FOLLOWUP to SUMMARY: Lost access to Solaris 10 11/06 after renaming /usr/lib/

From: Doug Yatcilla <>
Date: Thu Jun 28 2007 - 11:03:21 EDT
For anybody who is interested, a clever reader described a 
way to solve this problem without a reboot (but I found out after I had already 
rebooted to fix the problem.)

> Even though, I had lost the ability to log in as root or any
> other user into the global zone, a few suggested renaming the file
> from a NFS client with root access to /usr/lib (but I was not sharing
> that filesystem) or getting root access via another program (such as
> modifing a script run by root's crontab.)  But, the lack of
> seemed to have also shut down cron (even through "svcs cron" reported it
> was still online and neither /var/svc/log/system-cron:default.log nor
> /var/adm/messages had errors.)

The broken server was already exporting several NFS filesystems (and
"nosetuid" NFS option was NOT set).  I logged into one of the NFS
client systems as root and created either of these programs and chown
root + chmod 4755 (to make them setuid-root on execution):

In perl:

  $> = 0;
  $< = 0;

In C:

  main() {

Now, back on the broken system/NFS server, I just needed to execute
either program to get a root shell.  I duplicated my original problem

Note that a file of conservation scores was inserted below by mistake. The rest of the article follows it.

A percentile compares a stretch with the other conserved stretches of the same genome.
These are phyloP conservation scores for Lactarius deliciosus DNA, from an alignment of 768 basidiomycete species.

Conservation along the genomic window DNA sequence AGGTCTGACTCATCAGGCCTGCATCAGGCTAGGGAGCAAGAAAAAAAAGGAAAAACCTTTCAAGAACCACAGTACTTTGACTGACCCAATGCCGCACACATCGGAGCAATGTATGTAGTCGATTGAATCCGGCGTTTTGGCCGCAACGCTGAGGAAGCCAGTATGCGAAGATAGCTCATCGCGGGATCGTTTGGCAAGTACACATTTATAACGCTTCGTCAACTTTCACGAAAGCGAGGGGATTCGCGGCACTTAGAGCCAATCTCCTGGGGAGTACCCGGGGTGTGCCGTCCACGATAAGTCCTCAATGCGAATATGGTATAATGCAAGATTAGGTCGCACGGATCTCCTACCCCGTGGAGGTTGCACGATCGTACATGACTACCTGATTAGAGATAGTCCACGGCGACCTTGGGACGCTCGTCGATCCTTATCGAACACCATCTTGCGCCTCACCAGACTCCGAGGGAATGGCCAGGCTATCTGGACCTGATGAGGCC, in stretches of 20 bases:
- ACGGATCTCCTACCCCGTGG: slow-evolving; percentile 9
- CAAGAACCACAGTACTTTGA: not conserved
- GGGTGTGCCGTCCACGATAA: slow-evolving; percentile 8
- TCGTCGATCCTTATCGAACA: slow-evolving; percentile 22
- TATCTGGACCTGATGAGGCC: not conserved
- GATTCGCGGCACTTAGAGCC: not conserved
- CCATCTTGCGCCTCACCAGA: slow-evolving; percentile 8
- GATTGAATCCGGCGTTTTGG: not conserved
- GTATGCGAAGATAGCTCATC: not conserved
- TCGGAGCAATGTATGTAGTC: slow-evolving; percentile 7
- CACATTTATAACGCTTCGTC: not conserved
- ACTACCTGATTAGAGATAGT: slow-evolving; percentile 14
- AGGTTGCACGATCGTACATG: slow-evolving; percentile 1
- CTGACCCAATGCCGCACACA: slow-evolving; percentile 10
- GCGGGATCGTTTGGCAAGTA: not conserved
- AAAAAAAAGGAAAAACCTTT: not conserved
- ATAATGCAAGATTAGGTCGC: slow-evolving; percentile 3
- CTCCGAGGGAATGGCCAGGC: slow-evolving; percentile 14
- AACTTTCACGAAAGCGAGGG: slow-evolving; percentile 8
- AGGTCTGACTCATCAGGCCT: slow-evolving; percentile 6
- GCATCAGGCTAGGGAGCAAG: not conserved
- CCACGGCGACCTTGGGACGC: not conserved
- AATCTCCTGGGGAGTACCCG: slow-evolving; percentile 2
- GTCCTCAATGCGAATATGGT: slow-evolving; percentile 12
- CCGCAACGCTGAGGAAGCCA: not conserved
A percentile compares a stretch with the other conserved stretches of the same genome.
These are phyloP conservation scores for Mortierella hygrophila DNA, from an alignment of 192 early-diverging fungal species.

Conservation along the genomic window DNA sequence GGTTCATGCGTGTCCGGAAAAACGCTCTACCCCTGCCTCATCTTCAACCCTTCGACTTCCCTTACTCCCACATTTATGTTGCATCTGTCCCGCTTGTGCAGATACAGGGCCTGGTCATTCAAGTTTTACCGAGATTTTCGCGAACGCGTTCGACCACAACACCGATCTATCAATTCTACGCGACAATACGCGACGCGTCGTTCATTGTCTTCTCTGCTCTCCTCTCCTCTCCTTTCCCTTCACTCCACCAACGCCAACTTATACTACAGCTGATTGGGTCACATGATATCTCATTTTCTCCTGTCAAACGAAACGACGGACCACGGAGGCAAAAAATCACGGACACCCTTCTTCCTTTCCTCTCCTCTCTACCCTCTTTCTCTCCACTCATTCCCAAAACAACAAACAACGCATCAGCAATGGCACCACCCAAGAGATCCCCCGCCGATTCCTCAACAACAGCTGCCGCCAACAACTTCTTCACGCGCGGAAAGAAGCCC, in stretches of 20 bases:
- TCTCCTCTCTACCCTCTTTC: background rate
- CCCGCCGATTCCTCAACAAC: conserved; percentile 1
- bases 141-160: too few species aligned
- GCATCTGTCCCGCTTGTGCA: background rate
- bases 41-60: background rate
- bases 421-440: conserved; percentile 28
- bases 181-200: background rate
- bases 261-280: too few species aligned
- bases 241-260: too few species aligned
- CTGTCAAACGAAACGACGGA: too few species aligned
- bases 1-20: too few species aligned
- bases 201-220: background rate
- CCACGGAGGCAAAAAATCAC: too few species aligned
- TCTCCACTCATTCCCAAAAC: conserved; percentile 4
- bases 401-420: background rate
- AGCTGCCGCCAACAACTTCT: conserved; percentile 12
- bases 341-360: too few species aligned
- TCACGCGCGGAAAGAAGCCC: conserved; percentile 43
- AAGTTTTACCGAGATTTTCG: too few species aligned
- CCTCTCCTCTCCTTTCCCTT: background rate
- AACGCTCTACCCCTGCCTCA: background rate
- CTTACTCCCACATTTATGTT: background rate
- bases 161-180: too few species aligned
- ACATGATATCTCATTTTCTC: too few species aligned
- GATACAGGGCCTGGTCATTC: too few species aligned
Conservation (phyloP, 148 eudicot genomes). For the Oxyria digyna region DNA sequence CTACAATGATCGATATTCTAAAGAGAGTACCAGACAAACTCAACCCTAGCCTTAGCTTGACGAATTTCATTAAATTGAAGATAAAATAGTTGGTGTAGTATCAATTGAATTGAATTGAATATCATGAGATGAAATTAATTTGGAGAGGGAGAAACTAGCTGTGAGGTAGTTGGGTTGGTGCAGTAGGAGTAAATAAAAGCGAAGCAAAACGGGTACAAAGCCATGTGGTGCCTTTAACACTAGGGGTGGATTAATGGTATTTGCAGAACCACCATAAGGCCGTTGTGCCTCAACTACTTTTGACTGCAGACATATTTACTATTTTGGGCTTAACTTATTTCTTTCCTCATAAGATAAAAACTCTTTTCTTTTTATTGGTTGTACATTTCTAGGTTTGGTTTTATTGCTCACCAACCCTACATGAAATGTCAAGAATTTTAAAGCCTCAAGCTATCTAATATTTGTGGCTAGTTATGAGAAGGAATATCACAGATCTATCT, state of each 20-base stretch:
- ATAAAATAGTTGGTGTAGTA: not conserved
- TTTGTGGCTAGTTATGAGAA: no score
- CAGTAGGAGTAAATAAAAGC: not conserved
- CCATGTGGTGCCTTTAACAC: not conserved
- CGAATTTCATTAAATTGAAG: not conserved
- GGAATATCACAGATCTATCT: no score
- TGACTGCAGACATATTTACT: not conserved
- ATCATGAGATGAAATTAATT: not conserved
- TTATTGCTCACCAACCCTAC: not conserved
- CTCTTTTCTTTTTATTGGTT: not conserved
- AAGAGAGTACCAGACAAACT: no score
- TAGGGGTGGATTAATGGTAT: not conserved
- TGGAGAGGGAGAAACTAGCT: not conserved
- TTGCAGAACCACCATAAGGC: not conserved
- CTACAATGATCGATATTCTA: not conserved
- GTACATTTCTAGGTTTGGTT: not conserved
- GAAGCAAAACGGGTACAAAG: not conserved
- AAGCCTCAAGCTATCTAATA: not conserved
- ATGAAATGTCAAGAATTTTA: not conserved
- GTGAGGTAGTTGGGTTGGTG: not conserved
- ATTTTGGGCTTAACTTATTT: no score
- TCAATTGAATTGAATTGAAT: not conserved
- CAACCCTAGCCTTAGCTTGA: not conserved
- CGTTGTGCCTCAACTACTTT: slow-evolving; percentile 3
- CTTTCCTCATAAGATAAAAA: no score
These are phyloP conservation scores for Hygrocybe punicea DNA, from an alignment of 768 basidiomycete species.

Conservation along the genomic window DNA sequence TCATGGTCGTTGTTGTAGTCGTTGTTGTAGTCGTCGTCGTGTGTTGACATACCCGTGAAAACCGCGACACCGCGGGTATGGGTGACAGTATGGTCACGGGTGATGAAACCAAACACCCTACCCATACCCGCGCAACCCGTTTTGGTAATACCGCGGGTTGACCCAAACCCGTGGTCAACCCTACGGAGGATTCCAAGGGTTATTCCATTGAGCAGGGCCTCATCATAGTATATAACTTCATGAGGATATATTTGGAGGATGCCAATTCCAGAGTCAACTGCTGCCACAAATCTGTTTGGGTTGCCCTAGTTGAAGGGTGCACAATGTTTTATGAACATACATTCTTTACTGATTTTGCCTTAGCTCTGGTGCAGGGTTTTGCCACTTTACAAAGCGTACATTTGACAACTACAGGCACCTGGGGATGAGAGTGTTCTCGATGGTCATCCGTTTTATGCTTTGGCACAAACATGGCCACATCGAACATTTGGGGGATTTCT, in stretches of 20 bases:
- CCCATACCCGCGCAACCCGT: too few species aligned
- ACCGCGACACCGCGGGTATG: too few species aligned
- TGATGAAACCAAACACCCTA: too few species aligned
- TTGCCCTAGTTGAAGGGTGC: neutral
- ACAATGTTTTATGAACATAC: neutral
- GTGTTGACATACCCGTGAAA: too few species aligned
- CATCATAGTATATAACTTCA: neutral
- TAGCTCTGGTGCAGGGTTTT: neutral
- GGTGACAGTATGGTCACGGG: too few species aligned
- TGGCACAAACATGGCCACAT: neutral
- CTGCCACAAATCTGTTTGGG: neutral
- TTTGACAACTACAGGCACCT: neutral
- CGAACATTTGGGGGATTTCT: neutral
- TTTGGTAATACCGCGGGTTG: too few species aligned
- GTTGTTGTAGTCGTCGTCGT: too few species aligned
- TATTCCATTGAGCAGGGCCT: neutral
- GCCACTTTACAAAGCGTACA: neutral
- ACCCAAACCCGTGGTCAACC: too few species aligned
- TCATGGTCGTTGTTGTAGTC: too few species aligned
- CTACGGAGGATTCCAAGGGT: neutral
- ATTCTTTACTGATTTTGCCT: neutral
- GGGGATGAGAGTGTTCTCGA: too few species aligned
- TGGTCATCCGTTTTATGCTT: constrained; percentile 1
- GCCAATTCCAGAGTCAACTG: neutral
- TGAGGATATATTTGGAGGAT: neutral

on a test system and was able to successfully gain root access.  

Amazing!  This tip courtesy of to "James W. Abendschan" <jwa#AT#jammed(DOT)com>
I hope I never need to do something like that again.  Thanks also for
a reminder to have a healthy respect for ways to workaround system
security using NFS! 

Also, I had unkind words about system recovery:

> Even though I did not use the failsafe kernel, I dread having to use
> it.  Since I use Solaris Volume Manager to mirror the root filesystem,
> the failsafe kernel complains that it cannot mount it on /a.  So, what
> good is this for me?  If I cannot mount the root filesystem directly,
> I would need to do all of this:

Hidden in the Solaris documentation is a clear description of how to
mount a SVM mirrored filesystem on a Solaris 10 system:
(warning: outrageously slow site!)

You still need to know ahead of time a disk slice containing at least
one side of your root filesystem mirror (or use format to examine
disks and take a guess.)  But, using "update_drv" works better than
the procedure I described earlier.  It works for both x86 and SPARC
versions of Solaris.

If you are using x86 Solaris with GRUB boot menu and want to boot to
single-user mode and forgot to restart your system with "reboot --
-s", then you can wait until the GRUB menu appears and edit the entry
that boots the system.  Press the "e" key to edit, then modify the 
"kernel" line to add a "-s" to it, then select it to be booted and it
will boot to the single-user milestone.

Thanks also to:
Brad Morrison <brad.morrison*AT*gmail^DOT^com>
Dan Lorenzini <lorenzd$AT$gcm&DOT&com>
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Received on Thu Jun 28 11:03:39 2007

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